"Chuck is presenting a whole new groove adventure with his "Delta Berimbau Blues"."
King of the Funky Drums
"This self-produced CD could easily get lost in the shuffle, but it is a contender for my list of best blues recordings of the year."
Author of "Delta Blues"
"Very nice album, quite soulful and terrific-sounding!"
Jazz Master Drummer
"Who would have guessed that a single string steel wire stretched atop a willowy limb hooked up to a hollowed-out gourd could produce so much music? Well, with a little help from friends like Roswell Rudd and George Marsh, percussionist Chuck Bernstein (best known to the jazz world as drummer-leader of San Francisco's acclaimed Monk's Music Trio)has brought the African-Brazilian folk instrument to the fore with a collection of energizing and exotic soundscapes that make the aptly titled "Delta Berimbau Blues" a journey beyond category. From "Plunger in the Funk" and and "Viola Foot Stompin' Blues" to "Dawn in the Delta"
Bernstein and friends are unforgettable!"
(University of Kansas; Downbeat; Jazz Times)
"Every track raises the bar for World Music. You are an original!"
Master Jazz Trombonist
"The origins of bottleneck guitar in the Mississippi Delta came from one-stringed instruments of African origins called Diddley Bows. By creating my own techniques, I have turned the Brazilian Berimbau into a Delta Diddley Bow with a built-in Wah Wah."
Guest Artists: Bira Almeida, Sam Bevan, Dennis Broughton, Greg Douglass,Ian Faquini, Lisa Kindred, Robert Kyle, Paul Ledo, George Marsh, Ricardo Peixoto, "Sister" Debbie Sipes, and featuring very special guest Roswell Rudd.
The Brazilian Diddley Bow
I first got the idea of playing the blues on the berimbau 16 years ago, when I first started playing the instrument. A friend of mine mentioned to me that he had seen Nana Vasconcelos play the berimbau at a concert. At one point during his performance, Nana hit the wire with the baqueta (stick), and then immediately slid it along the wire. Upon hearing that story, the first thing that came to mind were the bottleneck or slide guitarists of the Mississippi Delta...THE BLUES!! Later that day, I tried sliding the baqueta along the wire a few times, but was not very happy with the sound. The main reasons it didn't work was that first, wood sticks don't slide very well, and second, if the wire is too tight, it can't bend enough to get a good blues or sliding sound. At that point in time, I just put the idea of playing the blues on the berimbau on hold.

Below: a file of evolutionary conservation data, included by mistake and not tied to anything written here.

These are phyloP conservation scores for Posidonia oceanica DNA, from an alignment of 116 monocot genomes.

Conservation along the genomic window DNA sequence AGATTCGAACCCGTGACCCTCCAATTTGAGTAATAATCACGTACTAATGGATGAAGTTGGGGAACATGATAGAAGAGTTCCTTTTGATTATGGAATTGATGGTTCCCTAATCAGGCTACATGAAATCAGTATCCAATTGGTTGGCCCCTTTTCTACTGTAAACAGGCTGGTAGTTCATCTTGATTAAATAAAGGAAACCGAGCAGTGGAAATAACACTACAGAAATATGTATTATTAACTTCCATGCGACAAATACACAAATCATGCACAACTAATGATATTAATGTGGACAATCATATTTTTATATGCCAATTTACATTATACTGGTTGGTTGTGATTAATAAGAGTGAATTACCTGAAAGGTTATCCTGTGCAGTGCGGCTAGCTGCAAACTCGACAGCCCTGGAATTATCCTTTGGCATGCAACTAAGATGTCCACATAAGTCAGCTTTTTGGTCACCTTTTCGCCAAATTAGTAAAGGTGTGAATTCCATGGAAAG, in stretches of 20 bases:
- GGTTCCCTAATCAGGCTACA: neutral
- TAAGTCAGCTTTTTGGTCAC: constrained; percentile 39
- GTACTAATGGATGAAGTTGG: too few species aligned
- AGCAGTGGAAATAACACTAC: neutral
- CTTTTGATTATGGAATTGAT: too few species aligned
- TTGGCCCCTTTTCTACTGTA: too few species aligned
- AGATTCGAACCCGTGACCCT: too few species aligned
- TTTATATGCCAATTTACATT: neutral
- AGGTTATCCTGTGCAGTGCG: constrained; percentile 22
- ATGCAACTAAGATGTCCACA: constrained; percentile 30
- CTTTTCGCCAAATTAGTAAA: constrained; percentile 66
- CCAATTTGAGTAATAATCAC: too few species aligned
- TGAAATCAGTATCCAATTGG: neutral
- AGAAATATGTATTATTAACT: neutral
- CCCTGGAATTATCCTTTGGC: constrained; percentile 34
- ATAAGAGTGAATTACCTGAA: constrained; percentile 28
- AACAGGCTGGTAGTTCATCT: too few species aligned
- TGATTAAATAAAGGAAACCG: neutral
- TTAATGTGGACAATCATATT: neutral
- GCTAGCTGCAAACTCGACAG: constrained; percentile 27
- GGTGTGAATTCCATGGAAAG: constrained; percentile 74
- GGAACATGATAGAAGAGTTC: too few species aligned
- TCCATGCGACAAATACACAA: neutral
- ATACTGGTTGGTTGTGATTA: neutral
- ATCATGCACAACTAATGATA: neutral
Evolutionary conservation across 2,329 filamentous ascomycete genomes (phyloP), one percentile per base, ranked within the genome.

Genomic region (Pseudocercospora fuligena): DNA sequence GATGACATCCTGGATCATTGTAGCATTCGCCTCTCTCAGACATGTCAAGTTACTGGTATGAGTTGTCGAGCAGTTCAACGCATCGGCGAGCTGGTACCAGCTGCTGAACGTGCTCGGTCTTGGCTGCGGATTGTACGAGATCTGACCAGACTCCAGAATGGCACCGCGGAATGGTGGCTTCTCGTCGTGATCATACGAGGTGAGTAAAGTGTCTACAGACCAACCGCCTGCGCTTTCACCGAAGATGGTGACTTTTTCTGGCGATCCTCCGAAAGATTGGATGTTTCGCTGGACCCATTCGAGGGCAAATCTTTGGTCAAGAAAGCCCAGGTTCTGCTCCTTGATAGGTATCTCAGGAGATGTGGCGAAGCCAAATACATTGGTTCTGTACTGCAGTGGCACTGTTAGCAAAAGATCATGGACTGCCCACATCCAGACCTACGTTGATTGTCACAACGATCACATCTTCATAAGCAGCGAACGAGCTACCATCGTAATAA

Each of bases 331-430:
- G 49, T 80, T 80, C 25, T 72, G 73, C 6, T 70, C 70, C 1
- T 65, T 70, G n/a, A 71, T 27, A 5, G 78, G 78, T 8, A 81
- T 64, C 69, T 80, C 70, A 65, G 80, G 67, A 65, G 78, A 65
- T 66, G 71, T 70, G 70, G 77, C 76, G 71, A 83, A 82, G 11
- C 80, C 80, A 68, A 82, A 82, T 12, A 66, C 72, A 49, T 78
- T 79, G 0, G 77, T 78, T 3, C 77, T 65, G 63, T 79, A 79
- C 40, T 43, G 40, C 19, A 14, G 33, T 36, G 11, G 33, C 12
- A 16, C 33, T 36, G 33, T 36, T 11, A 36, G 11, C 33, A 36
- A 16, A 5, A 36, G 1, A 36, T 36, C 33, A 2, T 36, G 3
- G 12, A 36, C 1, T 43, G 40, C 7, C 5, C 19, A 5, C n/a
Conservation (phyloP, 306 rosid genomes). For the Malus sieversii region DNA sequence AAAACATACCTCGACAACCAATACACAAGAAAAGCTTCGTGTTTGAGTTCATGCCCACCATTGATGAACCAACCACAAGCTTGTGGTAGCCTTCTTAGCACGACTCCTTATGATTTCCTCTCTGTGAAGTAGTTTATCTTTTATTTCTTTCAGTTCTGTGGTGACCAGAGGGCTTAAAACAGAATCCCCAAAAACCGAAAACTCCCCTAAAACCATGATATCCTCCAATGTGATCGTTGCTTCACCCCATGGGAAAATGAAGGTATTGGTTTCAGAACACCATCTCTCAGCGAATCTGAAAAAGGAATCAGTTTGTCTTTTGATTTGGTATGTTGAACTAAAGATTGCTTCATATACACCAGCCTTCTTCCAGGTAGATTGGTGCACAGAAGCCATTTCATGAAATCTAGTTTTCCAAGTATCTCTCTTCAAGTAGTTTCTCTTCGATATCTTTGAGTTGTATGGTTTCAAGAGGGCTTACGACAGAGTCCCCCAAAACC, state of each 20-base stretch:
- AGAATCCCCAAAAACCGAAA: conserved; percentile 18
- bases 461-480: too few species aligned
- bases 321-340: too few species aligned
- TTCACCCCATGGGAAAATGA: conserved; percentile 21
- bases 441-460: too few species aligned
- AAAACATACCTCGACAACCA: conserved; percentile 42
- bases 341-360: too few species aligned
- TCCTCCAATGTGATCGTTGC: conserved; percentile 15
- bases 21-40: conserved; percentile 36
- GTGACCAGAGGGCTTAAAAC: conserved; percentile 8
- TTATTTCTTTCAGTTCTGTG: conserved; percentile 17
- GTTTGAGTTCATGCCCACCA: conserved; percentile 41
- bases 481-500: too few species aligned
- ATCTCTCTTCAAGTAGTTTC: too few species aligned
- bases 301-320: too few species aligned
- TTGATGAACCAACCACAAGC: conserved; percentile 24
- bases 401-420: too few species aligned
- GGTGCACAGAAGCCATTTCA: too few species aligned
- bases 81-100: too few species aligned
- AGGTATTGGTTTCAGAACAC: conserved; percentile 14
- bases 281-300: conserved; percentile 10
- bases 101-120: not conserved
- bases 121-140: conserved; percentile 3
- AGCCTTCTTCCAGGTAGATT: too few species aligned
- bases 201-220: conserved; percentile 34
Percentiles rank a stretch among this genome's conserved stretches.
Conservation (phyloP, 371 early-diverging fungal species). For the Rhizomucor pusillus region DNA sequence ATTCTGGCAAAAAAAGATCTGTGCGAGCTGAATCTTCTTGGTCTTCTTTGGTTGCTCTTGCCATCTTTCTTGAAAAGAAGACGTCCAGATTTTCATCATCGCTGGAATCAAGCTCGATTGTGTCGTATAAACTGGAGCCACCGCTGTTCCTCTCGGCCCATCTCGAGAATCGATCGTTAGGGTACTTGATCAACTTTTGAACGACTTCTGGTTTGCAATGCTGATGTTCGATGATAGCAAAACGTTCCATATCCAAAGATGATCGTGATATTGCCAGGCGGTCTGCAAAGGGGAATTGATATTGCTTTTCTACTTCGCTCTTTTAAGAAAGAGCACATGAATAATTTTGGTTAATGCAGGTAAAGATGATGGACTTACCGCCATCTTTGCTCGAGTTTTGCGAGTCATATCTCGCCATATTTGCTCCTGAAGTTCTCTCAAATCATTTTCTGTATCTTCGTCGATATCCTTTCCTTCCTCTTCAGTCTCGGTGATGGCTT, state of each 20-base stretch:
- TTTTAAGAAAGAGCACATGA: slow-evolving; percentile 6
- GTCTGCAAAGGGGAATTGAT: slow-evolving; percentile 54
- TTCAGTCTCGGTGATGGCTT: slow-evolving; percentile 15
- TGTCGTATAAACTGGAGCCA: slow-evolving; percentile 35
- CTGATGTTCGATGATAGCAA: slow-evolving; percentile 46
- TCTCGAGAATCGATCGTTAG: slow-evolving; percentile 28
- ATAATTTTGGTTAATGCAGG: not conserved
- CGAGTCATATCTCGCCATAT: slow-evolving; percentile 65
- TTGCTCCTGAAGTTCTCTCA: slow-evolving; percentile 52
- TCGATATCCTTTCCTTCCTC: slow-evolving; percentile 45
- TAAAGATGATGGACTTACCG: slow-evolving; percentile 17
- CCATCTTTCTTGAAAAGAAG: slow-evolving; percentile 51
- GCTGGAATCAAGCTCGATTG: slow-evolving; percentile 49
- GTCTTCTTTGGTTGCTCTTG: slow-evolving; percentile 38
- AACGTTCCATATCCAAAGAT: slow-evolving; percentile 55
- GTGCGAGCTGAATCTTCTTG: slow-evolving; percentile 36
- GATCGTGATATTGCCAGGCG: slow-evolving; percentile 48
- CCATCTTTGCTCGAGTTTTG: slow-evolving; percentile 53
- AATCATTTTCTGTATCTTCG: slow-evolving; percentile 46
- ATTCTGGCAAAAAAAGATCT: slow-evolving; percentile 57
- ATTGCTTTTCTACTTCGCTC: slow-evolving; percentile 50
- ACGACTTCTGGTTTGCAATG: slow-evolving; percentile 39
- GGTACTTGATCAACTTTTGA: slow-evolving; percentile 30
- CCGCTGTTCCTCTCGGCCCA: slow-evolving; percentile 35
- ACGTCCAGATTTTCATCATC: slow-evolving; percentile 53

In 2004, something happened that made it possible to develop the right techniques for turning the berimbau into a unique, new American Blues sound. A neighbor of mine loved making radio-controlled model airplanes. When I told him about the problem I was having with wooden sticks, he suggested that I give him a couple of sticks so that he could put a coating of fiberglass on them. It was an immediate success!! The fiberglass coated sticks made a wonderful sliding sound. I also found that by lowering the tension of the wire, I could get a much better bottleneck,or, "bent note" effect. The real breakthrough came that same year, during the recording of my CD, "Monk's Bones." I had created a berimbau rhythm from the Thelonious Monk tune, "Friday the Thirteenth." After recording the tune, trombonist Roswell Rudd suggested that I add an extended berimbau solo as an introduction to the tune. Taking him up on his suggestion, I went home, and tried out various combinations of bows and gourds. Finally, I found the magical marriage of bow and gourd. At last, I now had a berimbau that could play the blues!
In early 2008, I was doing research on the origins of bottle neck guitar. I found a statement by Robert Palmer in his book, "Deep Blues." He writes, The slide technique was originally associated with an African instrument that has been reported from time to time in the American South, the single-string musical bow." BINGO! As as I read that, I punched in Google on my computer and entered one-stringed musical bows. The results of that search were fascinating. In the South, those bows or instruments are called "Diddley Bows" (that also includes taking a wire, anchoring it, and nailing it to the outside wall of a house). In essence, what I had done was to turn the berimbau into a Bahia Diddley Bow!!!!!
The berimbau is an amazing instrument, and it seems that every time I play it, I discover something new. It can be a very, very seductive, there are times when it literally steals my soul, and puts me in a trance-like state. When that happens, every thing drops way and disappears except for the mesmerizing sound of the berimbau.
"I began to feel the sound everywhere,
reflecting on the water, on the clouds,
on the edge of the earth, resonating
inside my body, vibrating in each portion